I remember riding up the mountain after school in the bed of our truck, sliding around under the canopy with skis and poles.

We never became good skiers, but we got so that there was no slope that could deter us — even the cheese-grater moguls of “Elevator Shaft” at Meadows or the icy glacier at the top of the Texas lift.

We started skiing after Thanksgiving and didn’t stop until summer. I went skiing the day after graduating from high school. We skied in freezing rain and fog and the blinding, icy slopes of spring.

Something for everyone

After college, marriage and kids, it took a while to get back to skiing. My wife, Amy, and I tried cross-country and loved it — no lift tickets, no crowds. We took the girls up Mt. Hood every year for sledding.

Yet it took a while before they were old enough and I was brave enough to shell out for rentals and lessons.

The lessons were great, but the personalities of the girls, like the personalities of mountains, were attracted to different things. Older daughter Lindsay fell in love with the quiet solitude and snow-flocked conifer trails of cross-country skiing. Younger daughter Grace loves the challenge, speed and adventure of downhill skiing. One girl is Mt. Adams, the other Mt. Hood.

Which leads us back to Cooper Spur.

David Rose Cooper was a Scottish immigrant who built a toll road up the north side of Hood in the 1880s. He started the first hotel for those adventurous souls wanting to get on the mountain.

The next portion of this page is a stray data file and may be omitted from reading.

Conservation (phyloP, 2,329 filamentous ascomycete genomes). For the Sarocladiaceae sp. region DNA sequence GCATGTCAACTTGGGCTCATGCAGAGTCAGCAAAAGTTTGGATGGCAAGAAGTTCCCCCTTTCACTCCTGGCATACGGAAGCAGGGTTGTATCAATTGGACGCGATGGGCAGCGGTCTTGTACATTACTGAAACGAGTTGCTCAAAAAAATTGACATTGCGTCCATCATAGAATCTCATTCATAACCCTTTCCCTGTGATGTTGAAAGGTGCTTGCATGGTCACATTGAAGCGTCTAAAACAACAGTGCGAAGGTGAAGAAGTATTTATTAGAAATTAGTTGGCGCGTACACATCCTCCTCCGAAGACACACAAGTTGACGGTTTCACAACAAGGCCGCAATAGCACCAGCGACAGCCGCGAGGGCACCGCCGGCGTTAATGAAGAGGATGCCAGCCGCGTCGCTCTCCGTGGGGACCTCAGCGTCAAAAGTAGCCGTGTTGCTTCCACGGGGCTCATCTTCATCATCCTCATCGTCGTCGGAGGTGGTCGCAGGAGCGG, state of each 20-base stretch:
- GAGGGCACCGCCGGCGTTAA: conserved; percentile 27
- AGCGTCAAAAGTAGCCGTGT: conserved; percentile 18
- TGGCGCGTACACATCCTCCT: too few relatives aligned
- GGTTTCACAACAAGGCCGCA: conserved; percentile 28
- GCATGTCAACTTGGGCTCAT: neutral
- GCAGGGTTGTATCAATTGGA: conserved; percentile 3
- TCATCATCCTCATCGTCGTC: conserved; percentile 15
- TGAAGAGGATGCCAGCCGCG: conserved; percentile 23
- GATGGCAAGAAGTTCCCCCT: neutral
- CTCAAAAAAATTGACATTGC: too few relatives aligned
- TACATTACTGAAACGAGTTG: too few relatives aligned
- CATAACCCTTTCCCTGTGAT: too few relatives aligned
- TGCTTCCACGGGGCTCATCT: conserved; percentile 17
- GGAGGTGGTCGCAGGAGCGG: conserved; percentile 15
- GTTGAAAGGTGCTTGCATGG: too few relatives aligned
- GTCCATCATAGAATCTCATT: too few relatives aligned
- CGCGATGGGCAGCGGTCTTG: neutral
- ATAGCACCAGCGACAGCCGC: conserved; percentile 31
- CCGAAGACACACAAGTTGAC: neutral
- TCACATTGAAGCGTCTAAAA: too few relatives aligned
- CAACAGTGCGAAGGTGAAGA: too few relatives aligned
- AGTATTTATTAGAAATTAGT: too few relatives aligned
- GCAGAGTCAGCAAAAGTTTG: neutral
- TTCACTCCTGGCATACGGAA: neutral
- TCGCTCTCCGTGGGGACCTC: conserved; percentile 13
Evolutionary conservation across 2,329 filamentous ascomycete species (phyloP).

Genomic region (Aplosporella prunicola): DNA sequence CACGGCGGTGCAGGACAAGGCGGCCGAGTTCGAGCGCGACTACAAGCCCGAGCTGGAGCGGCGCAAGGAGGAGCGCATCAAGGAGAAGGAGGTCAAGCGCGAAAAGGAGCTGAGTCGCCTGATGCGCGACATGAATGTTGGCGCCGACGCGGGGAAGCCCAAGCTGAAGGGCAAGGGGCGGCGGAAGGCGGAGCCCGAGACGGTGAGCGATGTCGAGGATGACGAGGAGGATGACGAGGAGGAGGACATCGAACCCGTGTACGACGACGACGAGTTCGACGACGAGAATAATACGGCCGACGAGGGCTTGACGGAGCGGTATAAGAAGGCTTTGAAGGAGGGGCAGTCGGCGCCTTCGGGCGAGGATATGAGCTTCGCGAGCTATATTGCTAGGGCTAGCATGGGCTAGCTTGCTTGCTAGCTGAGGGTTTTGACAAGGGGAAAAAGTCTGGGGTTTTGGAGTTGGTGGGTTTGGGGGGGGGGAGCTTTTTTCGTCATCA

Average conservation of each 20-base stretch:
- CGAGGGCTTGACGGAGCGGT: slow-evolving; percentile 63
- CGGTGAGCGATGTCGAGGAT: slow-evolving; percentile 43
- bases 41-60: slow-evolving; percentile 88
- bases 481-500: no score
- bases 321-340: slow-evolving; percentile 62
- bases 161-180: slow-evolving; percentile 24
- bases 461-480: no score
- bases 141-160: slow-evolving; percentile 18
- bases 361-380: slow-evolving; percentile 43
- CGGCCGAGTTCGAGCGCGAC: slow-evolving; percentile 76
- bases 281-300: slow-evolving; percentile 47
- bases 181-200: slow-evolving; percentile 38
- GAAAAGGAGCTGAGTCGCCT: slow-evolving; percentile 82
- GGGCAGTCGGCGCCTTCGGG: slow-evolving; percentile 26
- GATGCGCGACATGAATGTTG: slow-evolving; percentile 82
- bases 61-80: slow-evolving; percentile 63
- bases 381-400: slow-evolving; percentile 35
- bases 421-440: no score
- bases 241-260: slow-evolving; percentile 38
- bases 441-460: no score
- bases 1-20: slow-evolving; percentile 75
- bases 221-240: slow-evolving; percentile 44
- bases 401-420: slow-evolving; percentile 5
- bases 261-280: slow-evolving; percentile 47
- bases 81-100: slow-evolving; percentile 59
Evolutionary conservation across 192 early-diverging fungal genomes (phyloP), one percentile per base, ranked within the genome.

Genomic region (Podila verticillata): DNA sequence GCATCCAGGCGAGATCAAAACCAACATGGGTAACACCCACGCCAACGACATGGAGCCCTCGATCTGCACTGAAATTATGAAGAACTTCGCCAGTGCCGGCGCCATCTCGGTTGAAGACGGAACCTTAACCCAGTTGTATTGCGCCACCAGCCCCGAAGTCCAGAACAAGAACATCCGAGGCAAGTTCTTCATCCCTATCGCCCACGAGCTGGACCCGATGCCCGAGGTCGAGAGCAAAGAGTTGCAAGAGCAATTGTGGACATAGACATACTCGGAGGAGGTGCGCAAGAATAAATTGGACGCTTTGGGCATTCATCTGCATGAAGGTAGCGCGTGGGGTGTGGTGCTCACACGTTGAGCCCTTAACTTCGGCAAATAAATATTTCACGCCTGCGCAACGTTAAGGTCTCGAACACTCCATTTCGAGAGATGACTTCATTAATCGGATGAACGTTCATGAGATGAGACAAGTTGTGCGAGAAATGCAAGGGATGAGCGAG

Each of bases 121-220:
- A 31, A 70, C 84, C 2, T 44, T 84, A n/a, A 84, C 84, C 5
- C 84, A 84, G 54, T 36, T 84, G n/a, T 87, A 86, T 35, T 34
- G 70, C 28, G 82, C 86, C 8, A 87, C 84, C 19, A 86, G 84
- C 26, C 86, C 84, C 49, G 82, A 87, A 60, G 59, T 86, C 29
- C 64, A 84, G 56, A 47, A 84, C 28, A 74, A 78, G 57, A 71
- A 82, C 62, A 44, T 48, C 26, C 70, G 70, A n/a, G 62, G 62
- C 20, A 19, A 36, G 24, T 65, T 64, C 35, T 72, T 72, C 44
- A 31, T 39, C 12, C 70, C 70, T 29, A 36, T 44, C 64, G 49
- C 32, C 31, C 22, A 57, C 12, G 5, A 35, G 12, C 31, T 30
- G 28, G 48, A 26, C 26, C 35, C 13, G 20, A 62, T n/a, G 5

It was really just a summer tent camp for guided expeditions up from Hood River — well-furnished tents and a kitchen with Cooper’s wife doing the cooking and daughters waitressing. A year later in 1889 a more permanent establishment was created higher up the mountain at the 6,000-foot level: the Cloud Cap Inn. In 1890 the first ski trip on Mt. Hood was recorded.

In 1927 the land was cleared by the local ski club, and a ski jump was set up at what is now the Cooper Spur Ski Area. In the 1950s, a man named Jack Baldwin set about establishing little Cooper Spur as a family-friendly and affordable place to enjoy the mountain.

These days it is owned by Mt. Hood Meadows, but it retains the spare simplicity of mid-20th century skiing.

The Cloud Cap Inn is closed to the public except for special tours, but there is still a very nice hotel and cabins surrounding a fine restaurant on the mountain’s north side at Cooper Spur. You can walk outside your hotel room door, put on your cross-country skis and enjoy the meadows and groomed trails of the surrounding forest.

The ski area is much improved from back when I was learning to ski. There is a single lift that gives access to a few short, simple slopes, uncrowded and uncomplicated. Perfect for beginners building their skills.

Little old Cooper Spur is like the mountain itself. Something for everyone.

Ed Hunt is a writer and registered nurse who blogs on medical issues at redtriage.com and on other subjects at theebbtide.blogspot.com. He lives in Grays River, Washington.